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Can I bring a viking helmet? AskTSA is here to help


The tweet initially stumped Mary Ham. A traveler wanted to know if she could stow a spray-tan extender that resembled an alien blaster in her carry-on bag. The AskTSA specialist rifled through her mental file cabinet filled with agency rules and regulations, searching for an answer.

“I’m pretty sure this is fine,” said the Transportation Security Administration employee of nearly 15 years, “but I want to be sure.”

She Googled the product and learned that it does not contain a battery, nor is it considered a power tool. She also consulted with her colleagues, including a former security officer who has assessed all manner of esoterica. After a minutes-long investigation, she nailed her answer: “Any tools longer than seven inches must be checked.”

Ham tapped out a response, informing the passenger that she must pack the equipment in her checked baggage.

Next question, comment or complaint, you’re up.

In September 2015, the agency launched AskTSA, the socialmedia-outreach program that upholds the tenet that there are no stupid questions. Through Twitter and Facebook Messenger, the 10-person team has assured passengers that, yes, they can board the plane with a vacuum, ostrich egg, “knife-nana” (a banana carved in the likeness of a cutting implement), Nana’s metal knitting needles and bacon. That no, bricks, tent stakes and more than 3.4 ounces of sherbet or miso paste are not permitted as carry-ons. And that while the TSA does not ban the transport of marijuana, the feds do. The experts also assist distressed passengers who may have forgotten a valuable on the X-ray machine or experienced a touchy-feely pat-down.

“Travelers are on the go and don’t have time to go online and submit a form or call us,” said Jennifer Plozai, acting deputy assistant administrator for public affairs at the TSA. “They need help in real time.”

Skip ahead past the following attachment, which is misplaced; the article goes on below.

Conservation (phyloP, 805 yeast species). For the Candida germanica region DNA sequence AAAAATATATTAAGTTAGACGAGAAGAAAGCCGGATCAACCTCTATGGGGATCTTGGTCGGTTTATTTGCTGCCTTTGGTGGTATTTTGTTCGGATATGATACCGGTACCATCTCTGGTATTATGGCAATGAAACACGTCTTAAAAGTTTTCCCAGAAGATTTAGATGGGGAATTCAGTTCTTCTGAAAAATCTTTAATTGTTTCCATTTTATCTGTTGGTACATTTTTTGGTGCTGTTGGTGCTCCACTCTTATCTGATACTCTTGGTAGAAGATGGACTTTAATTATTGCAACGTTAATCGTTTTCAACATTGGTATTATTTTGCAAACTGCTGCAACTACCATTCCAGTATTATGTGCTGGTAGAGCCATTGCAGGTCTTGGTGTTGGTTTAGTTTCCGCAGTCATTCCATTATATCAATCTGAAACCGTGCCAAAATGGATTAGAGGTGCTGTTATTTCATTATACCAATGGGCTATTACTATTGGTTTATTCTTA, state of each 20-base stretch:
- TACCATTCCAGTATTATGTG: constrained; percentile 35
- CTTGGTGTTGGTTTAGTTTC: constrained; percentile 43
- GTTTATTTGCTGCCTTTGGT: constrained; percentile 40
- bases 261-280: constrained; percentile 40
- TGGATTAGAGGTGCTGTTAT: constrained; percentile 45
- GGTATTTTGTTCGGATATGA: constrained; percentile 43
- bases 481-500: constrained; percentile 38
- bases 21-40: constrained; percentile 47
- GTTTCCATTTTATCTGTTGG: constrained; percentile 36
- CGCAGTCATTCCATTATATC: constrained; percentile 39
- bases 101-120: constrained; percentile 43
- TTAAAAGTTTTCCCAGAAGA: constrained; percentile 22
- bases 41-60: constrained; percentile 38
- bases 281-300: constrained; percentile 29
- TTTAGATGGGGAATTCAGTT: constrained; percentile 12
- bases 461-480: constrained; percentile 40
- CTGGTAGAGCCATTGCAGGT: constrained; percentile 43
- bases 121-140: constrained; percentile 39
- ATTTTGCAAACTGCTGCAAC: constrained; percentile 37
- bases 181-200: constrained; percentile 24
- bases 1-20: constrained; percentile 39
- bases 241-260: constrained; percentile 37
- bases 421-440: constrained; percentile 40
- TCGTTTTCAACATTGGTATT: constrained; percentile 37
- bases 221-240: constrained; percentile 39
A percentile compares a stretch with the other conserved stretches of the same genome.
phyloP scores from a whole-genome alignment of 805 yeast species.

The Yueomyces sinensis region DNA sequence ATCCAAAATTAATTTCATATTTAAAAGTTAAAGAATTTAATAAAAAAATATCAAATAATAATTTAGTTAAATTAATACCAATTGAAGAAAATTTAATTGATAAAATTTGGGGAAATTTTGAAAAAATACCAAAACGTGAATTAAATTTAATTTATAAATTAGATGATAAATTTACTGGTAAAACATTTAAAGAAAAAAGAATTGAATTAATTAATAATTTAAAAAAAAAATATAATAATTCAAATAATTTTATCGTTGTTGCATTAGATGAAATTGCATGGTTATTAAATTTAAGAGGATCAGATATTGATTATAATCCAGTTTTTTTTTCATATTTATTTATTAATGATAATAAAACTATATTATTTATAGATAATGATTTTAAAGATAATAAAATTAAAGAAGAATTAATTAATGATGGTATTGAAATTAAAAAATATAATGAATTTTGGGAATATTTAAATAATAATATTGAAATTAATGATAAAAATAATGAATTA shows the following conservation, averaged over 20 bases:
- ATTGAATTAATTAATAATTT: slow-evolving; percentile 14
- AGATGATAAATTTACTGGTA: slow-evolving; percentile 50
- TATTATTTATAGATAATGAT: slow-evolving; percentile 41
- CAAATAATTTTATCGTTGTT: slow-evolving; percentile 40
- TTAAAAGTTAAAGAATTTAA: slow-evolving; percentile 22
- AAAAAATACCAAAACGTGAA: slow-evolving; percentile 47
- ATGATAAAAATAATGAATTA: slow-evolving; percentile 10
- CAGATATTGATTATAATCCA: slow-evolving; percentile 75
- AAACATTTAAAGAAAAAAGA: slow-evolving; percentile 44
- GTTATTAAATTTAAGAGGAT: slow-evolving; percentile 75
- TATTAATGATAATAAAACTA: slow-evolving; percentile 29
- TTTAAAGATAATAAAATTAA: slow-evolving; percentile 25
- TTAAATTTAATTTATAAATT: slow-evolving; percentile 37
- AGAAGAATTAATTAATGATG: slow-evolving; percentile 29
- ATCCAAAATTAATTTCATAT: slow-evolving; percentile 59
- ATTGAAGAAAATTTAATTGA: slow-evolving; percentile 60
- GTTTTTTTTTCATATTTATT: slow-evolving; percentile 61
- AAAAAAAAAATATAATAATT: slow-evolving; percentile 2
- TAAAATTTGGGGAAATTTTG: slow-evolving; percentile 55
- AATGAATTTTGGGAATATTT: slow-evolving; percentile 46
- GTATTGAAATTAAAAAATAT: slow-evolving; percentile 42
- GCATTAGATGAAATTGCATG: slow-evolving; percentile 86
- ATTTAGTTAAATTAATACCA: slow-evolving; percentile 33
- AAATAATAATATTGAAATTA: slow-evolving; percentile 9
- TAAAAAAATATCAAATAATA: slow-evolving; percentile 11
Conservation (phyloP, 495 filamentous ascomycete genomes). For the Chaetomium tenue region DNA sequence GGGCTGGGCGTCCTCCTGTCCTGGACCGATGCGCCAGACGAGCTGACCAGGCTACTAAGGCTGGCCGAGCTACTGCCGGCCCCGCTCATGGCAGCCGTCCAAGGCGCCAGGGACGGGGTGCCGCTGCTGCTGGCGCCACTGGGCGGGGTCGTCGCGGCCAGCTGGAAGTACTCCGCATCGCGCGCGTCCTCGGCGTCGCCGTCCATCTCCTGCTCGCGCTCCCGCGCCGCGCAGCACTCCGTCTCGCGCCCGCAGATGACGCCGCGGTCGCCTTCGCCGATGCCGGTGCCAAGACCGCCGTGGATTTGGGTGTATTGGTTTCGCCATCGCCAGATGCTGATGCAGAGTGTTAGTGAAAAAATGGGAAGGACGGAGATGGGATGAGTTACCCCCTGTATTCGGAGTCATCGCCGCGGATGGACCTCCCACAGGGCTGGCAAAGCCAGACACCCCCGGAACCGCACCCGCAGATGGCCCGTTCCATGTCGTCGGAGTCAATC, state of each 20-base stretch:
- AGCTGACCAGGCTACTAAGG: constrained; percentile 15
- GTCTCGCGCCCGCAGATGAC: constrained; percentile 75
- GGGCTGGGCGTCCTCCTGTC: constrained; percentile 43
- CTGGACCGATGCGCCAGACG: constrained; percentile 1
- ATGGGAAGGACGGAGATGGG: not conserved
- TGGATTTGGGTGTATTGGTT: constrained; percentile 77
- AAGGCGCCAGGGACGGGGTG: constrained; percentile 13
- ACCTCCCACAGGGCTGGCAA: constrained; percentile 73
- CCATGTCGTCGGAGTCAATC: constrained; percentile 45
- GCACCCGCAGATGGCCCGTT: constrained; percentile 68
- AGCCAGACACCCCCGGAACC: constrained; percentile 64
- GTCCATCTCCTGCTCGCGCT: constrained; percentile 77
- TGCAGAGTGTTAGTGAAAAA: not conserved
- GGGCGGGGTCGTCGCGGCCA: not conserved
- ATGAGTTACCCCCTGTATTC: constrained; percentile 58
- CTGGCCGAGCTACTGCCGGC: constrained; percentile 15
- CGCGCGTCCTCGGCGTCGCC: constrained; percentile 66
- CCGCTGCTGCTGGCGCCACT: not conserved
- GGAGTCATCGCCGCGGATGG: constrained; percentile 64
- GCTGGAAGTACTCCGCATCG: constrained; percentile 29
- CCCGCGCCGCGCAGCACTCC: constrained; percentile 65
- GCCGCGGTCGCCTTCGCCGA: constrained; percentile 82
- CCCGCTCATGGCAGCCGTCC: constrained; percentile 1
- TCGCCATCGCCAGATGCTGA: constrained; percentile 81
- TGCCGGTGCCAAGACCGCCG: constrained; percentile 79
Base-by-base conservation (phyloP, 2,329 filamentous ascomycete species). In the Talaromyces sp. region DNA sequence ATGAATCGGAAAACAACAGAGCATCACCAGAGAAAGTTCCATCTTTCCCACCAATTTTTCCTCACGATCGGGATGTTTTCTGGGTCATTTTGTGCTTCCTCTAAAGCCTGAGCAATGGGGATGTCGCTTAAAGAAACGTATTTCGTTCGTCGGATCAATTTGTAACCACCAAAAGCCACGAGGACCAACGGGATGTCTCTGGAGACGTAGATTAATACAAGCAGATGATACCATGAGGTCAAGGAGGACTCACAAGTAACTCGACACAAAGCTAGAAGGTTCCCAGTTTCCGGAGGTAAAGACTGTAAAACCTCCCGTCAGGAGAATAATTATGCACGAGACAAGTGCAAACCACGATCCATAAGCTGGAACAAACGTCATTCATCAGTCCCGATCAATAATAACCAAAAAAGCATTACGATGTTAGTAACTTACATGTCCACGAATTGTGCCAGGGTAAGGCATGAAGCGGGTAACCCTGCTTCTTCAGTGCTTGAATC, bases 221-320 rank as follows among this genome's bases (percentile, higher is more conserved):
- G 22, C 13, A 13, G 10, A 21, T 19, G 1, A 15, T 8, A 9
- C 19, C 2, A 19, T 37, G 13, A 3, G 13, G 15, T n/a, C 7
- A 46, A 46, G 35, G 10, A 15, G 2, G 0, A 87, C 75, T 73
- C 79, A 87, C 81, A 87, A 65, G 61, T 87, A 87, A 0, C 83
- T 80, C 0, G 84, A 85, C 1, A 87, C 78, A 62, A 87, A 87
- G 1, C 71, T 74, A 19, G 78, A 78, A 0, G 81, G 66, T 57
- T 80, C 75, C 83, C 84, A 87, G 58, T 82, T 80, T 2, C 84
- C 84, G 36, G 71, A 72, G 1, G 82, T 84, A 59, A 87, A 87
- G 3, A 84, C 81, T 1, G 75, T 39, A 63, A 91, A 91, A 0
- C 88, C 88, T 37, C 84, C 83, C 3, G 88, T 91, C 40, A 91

The TSA created the program to improve communication with travelers, 2.2 million of whom fly every day.

Its website covers the major screening and packing topics — for kicks, plug obscure objects into its What Can I Bring? tool — but people are still flummoxed. For proof, see the TSA’s Instagram account of wacky items confiscated at checkpoints or harvested from AskTSA posts. (A buzzy aside: Bob Burns’s TSA Instagram account earned fourth place in Rolling Stone’s 100 Best Instagram Accounts in 2015.)

“The airlines, airports and TSA all have to work together and improve the experience for the traveler,” Plozai said. “We were not engaging with people.”

Now they are chatting like old social media friends.

To date, AskTSA has responded to 185,000 inquiries and counting. The team, which works from 8 a.m. to 10 p.m. on weekdays and 9 a.m. to 7 p.m. on holidays and weekends, fields about 800 submissions a day. During busy travel periods, the numbers spike; over spring break, for example, 1,500 travelers reached out daily.

Plozai said that response times average about 25 minutes, depending on the complexity of the problem and the length of the virtual queue.

“Our goal is to respond to every single question within an hour,” she said. “If necessary, we will call in additional help.”

AskTSA operates out of the Transportation Security Operations Center, a Big Brothership in Virginia. From inside the Watch Room, the TSA works with the Department of Homeland Security, Federal Aviation Administration, FBI and other law enforcement and security agencies to keep a collective eye on the country’s transportation operations.

Plozai described the secured space as the “nerve center of TSA intelligence.” Giant glowing maps light up the room, and no smartphones, even ones placed on airplane mode, are permitted inside.

One of the most common topics: Is this so-and-so item permitted on the plane?

“A lot of the top questions are about food,” Plozai said. “Fruit, mini-bottles of booze, crawfish, lemons.”

People often attach photos to their queries, which helps the specialists better assess the object and provide a more accurate answer.

PreCheck issues also pop up quite frequently. For instance, the special lane is closed. The expert’s advice: Go through the regular line and show the officer your boarding pass, so you can receive expedited service. Passengers also seek help when the PreCheck indicator is missing from their boarding pass.

On Twitter, the specialist will switch to direct messaging (Facebook is already private) and ask the passenger for full name, known traveler number and airline confirmation number. The AskTSA member will check the information for any discrepancies, and if necessary, contact the carrier to update the customer’s reservation and reissue a boarding pass.

“We do your bidding,” Plozai said, “because we don’t want it to be more complicated than necessary.”



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